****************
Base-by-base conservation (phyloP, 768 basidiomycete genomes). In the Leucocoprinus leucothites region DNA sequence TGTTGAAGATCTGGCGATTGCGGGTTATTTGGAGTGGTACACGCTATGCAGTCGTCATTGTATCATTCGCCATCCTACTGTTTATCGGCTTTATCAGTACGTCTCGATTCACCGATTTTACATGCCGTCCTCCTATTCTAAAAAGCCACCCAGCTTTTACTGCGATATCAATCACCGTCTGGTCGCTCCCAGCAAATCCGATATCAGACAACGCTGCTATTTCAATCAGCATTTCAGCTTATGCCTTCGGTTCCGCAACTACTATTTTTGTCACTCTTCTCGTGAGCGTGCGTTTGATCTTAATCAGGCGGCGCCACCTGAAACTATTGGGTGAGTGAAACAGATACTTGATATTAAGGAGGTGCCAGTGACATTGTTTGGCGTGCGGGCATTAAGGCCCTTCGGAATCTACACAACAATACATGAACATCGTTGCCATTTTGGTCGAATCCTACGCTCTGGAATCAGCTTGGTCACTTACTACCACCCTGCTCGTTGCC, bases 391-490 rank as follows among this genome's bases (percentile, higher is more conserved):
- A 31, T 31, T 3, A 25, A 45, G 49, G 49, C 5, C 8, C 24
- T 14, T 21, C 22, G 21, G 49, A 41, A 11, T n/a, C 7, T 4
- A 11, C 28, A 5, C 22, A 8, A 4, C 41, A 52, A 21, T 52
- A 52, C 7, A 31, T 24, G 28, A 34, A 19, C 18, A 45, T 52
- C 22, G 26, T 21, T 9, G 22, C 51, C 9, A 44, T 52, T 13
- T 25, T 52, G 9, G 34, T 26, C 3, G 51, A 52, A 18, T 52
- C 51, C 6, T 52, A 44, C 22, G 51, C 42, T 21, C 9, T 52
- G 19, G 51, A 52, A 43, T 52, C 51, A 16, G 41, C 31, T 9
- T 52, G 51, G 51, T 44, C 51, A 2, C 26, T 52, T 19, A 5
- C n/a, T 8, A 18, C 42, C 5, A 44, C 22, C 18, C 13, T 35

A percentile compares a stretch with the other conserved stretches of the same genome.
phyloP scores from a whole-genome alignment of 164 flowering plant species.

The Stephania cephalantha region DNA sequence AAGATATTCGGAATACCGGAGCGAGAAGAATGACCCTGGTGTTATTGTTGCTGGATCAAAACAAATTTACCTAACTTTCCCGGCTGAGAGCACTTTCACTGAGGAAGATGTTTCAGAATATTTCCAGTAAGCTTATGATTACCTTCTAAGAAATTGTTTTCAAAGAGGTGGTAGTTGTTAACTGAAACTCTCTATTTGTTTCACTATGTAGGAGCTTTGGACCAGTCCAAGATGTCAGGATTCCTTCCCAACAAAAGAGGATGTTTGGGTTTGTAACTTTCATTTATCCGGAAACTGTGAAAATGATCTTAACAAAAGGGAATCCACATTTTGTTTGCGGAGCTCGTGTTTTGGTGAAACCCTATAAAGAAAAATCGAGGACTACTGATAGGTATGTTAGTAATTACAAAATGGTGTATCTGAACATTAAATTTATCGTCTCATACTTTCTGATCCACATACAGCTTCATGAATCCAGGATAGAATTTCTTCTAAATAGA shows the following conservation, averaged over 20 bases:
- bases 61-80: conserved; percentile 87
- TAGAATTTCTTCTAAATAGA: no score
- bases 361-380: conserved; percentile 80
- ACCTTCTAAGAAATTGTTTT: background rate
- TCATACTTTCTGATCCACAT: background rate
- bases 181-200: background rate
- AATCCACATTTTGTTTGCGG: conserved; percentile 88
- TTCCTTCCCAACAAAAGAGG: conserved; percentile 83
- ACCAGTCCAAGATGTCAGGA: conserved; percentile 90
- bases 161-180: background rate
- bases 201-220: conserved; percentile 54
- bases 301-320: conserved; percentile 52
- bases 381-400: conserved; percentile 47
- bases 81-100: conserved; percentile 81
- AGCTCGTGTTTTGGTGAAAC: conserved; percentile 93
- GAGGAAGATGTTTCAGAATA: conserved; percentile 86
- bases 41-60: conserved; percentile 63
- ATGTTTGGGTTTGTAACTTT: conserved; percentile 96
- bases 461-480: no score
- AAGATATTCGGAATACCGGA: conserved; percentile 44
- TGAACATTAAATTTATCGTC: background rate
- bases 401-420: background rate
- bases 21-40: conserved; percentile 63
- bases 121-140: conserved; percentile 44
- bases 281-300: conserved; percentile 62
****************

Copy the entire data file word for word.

Base-by-base conservation (phyloP, 768 basidiomycete genomes). In the Leucocoprinus leucothites region DNA sequence TGTTGAAGATCTGGCGATTGCGGGTTATTTGGAGTGGTACACGCTATGCAGTCGTCATTGTATCATTCGCCATCCTACTGTTTATCGGCTTTATCAGTACGTCTCGATTCACCGATTTTACATGCCGTCCTCCTATTCTAAAAAGCCACCCAGCTTTTACTGCGATATCAATCACCGTCTGGTCGCTCCCAGCAAATCCGATATCAGACAACGCTGCTATTTCAATCAGCATTTCAGCTTATGCCTTCGGTTCCGCAACTACTATTTTTGTCACTCTTCTCGTGAGCGTGCGTTTGATCTTAATCAGGCGGCGCCACCTGAAACTATTGGGTGAGTGAAACAGATACTTGATATTAAGGAGGTGCCAGTGACATTGTTTGGCGTGCGGGCATTAAGGCCCTTCGGAATCTACACAACAATACATGAACATCGTTGCCATTTTGGTCGAATCCTACGCTCTGGAATCAGCTTGGTCACTTACTACCACCCTGCTCGTTGCC, bases 391-490 rank as follows among this genome's bases (percentile, higher is more conserved):
- A 31, T 31, T 3, A 25, A 45, G 49, G 49, C 5, C 8, C 24
- T 14, T 21, C 22, G 21, G 49, A 41, A 11, T n/a, C 7, T 4
- A 11, C 28, A 5, C 22, A 8, A 4, C 41, A 52, A 21, T 52
- A 52, C 7, A 31, T 24, G 28, A 34, A 19, C 18, A 45, T 52
- C 22, G 26, T 21, T 9, G 22, C 51, C 9, A 44, T 52, T 13
- T 25, T 52, G 9, G 34, T 26, C 3, G 51, A 52, A 18, T 52
- C 51, C 6, T 52, A 44, C 22, G 51, C 42, T 21, C 9, T 52
- G 19, G 51, A 52, A 43, T 52, C 51, A 16, G 41, C 31, T 9
- T 52, G 51, G 51, T 44, C 51, A 2, C 26, T 52, T 19, A 5
- C n/a, T 8, A 18, C 42, C 5, A 44, C 22, C 18, C 13, T 35

A percentile compares a stretch with the other conserved stretches of the same genome.
phyloP scores from a whole-genome alignment of 164 flowering plant species.

The Stephania cephalantha region DNA sequence AAGATATTCGGAATACCGGAGCGAGAAGAATGACCCTGGTGTTATTGTTGCTGGATCAAAACAAATTTACCTAACTTTCCCGGCTGAGAGCACTTTCACTGAGGAAGATGTTTCAGAATATTTCCAGTAAGCTTATGATTACCTTCTAAGAAATTGTTTTCAAAGAGGTGGTAGTTGTTAACTGAAACTCTCTATTTGTTTCACTATGTAGGAGCTTTGGACCAGTCCAAGATGTCAGGATTCCTTCCCAACAAAAGAGGATGTTTGGGTTTGTAACTTTCATTTATCCGGAAACTGTGAAAATGATCTTAACAAAAGGGAATCCACATTTTGTTTGCGGAGCTCGTGTTTTGGTGAAACCCTATAAAGAAAAATCGAGGACTACTGATAGGTATGTTAGTAATTACAAAATGGTGTATCTGAACATTAAATTTATCGTCTCATACTTTCTGATCCACATACAGCTTCATGAATCCAGGATAGAATTTCTTCTAAATAGA shows the following conservation, averaged over 20 bases:
- bases 61-80: conserved; percentile 87
- TAGAATTTCTTCTAAATAGA: no score
- bases 361-380: conserved; percentile 80
- ACCTTCTAAGAAATTGTTTT: background rate
- TCATACTTTCTGATCCACAT: background rate
- bases 181-200: background rate
- AATCCACATTTTGTTTGCGG: conserved; percentile 88
- TTCCTTCCCAACAAAAGAGG: conserved; percentile 83
- ACCAGTCCAAGATGTCAGGA: conserved; percentile 90
- bases 161-180: background rate
- bases 201-220: conserved; percentile 54
- bases 301-320: conserved; percentile 52
- bases 381-400: conserved; percentile 47
- bases 81-100: conserved; percentile 81
- AGCTCGTGTTTTGGTGAAAC: conserved; percentile 93
- GAGGAAGATGTTTCAGAATA: conserved; percentile 86
- bases 41-60: conserved; percentile 63
- ATGTTTGGGTTTGTAACTTT: conserved; percentile 96
- bases 461-480: no score
- AAGATATTCGGAATACCGGA: conserved; percentile 44
- TGAACATTAAATTTATCGTC: background rate
- bases 401-420: background rate
- bases 21-40: conserved; percentile 63
- bases 121-140: conserved; percentile 44
- bases 281-300: conserved; percentile 62